Mpox

    Vaccine Clinics

    What is Mpox? 

    Mpox is a rare disease caused by infection with the mpox virus. Mpox virus is part of the same family of viruses as smallpox. Mpox symptoms are similar to smallpox symptoms, but milder and mpox is rarely fatal. Mpox is not related to chickenpox.

    Human monkeypox was given its name in 1958, before the publication of WHO’s best practices in naming diseases was published in 2015. According to the WHO’s best practices, new disease names should be given with the aim to minimize unnecessary negative impact of names on trade, travel, tourism, or animal welfare, and avoid causing offense to any cultural, social, national, regional, professional, or ethnic groups.

    In support of the November 28, 2022 recommendation by the World Health Organization (WHO) and Health and Human Services (HHS), CDC will adopt “mpox” as the term used to refer to monkeypox disease.

    Symptoms of Mpox

    • Flu-like symptoms such as fever, headache, muscle aches, chills, swollen lymph nodes and fatigue. These symptoms may occur before or after the rash appears, or not at all. 
    • A rash that
      • Can look like pimples or blisters that appears on the face, inside the mouth, and on other body parts like the hands, feet, chest, genitals, or anus. 
      • The rash goes through different stages before healing completely.
      • View examples of mpox rashes here.
    • The illness typically lasts 2-4 weeks.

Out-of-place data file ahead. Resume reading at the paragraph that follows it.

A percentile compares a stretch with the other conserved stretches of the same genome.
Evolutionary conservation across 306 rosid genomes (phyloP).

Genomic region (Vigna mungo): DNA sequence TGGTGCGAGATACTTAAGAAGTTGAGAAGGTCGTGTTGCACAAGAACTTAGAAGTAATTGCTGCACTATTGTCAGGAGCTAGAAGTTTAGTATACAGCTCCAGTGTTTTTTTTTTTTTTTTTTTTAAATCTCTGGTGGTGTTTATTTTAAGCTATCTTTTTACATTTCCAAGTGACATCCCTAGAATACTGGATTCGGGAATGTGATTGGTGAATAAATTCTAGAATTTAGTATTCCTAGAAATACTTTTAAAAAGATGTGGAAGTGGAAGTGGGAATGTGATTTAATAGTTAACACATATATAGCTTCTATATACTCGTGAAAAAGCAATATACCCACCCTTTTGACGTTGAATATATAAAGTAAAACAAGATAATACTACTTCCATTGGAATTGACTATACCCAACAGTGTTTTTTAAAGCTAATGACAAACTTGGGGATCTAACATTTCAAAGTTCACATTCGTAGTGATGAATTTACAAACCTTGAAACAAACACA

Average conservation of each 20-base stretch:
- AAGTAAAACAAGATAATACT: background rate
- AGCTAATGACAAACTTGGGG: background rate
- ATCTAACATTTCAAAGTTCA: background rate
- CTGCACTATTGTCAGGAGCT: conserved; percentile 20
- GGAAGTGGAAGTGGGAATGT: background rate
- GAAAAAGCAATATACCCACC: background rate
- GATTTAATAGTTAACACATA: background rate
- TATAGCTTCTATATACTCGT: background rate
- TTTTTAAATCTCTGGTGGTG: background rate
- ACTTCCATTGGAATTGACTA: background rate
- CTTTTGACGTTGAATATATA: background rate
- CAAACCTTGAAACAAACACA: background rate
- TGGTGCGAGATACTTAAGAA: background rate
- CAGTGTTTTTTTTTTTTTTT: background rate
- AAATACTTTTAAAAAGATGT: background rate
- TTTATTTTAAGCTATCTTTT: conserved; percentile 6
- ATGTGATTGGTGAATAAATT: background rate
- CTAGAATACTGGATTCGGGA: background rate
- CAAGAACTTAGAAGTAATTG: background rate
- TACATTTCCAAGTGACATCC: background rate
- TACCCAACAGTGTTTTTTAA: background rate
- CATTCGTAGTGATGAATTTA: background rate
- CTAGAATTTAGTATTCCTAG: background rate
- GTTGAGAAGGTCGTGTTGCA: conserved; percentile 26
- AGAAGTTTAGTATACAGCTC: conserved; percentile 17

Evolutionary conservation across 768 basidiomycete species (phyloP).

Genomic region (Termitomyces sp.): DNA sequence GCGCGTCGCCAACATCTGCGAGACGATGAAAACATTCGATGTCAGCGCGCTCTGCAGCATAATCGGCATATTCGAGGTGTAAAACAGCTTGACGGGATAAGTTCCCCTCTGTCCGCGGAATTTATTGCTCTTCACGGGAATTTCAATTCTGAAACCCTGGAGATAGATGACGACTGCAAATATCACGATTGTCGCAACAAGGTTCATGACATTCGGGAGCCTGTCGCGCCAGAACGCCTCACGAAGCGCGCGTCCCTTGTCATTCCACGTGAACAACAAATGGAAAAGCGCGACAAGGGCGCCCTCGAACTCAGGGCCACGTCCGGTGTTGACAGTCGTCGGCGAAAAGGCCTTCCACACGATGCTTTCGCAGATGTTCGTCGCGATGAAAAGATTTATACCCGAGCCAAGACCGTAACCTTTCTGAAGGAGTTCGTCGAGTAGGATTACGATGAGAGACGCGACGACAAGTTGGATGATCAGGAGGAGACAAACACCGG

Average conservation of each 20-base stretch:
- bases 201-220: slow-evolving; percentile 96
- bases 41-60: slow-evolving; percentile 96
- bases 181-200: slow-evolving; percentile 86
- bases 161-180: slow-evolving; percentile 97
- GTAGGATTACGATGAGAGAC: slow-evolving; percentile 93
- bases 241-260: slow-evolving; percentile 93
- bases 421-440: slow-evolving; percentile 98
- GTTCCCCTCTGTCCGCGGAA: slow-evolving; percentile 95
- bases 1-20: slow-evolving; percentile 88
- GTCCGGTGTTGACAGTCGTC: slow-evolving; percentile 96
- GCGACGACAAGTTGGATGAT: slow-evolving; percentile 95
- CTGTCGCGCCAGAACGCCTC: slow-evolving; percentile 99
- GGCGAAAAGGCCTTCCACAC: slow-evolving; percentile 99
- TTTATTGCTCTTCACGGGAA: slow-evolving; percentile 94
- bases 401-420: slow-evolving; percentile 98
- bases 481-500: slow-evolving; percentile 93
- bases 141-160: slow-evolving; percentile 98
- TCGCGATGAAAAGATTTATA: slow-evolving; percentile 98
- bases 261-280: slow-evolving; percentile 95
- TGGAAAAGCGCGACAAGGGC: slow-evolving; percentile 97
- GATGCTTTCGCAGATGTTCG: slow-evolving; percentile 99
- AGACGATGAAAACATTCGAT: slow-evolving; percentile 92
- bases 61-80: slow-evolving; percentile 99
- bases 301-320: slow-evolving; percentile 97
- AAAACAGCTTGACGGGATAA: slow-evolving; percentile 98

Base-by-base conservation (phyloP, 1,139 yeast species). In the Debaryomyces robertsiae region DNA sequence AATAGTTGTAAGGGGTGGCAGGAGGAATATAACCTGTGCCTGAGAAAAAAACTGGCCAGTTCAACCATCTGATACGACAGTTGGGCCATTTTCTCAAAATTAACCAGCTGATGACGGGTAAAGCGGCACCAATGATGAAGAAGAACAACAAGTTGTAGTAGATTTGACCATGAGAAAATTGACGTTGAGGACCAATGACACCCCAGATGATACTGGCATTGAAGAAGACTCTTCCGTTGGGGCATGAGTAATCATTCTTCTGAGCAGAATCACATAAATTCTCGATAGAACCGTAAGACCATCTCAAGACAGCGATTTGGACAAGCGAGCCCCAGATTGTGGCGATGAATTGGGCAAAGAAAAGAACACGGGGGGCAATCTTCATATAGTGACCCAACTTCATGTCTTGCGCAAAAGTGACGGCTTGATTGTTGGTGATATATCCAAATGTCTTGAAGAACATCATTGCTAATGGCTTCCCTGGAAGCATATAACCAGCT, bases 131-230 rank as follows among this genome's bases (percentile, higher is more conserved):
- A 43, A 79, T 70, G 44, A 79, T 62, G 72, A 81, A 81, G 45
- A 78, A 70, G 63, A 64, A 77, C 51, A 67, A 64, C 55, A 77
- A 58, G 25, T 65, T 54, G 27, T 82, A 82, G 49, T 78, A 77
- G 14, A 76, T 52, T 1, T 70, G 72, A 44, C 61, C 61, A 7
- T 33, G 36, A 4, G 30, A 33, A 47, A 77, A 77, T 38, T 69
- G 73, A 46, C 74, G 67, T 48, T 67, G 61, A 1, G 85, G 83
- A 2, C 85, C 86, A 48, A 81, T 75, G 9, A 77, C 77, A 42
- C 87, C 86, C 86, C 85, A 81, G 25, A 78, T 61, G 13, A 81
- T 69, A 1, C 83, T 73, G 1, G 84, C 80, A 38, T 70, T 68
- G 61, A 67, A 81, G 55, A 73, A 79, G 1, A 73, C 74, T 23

How Mpox is Spread

    Mpox is spread through close, physical contact between individuals. This includes:

    • Direct contact with mpox sores or rashes on an individual who has mpox.
    • Respiratory droplets or oral fluids from someone with mpox, particularly for those who have close contact with someone or are around them for a long period of time.
    • It can also be spread through contact with objects or fabrics (e.g., clothing, bedding, towels) that have been used by someone with mpox.How mpox spreads

    Mpox Vaccine

    • JYNNEOS (also known as Imvamune or Imvanex) is a vaccine licensed by the U.S. Food and Drug Administration (FDA) to prevent mpox and can be used before and after exposure to mpox.
    • CDC recommends vaccination for people who have been exposed to mpox and people who are at higher risk of being exposed to mpox. 
    • JYNNEOS is given in a 2 dose series. Your 2nd dose of vaccine is due 28 days after your 1st dose. Individuals are considered to be fully vaccinated about 2 weeks after their 2nd dose of JYNNEOS.
    • If the vaccine is given before exposure or within 4 days of exposure, this vaccine may reduce the likelihood of infection, and within 14 days, it may reduce severity of symptoms.
    • ECDOH Mpox Vaccination Clinics 

    Current Vaccine Eligibility 

    Vaccination before exposure to mpox:

    • Gay, bisexual, and other men who have sex with men, transgender or nonbinary people who in the past 6 months have had:
    • A new diagnosis of one or more nationally reportable sexually transmitted diseases (i.e., acute HIV, chancroid, chlamydia, gonorrhea, or syphilis)
    • More than one sex partner
    • People who have had any of the following in the past 6 months: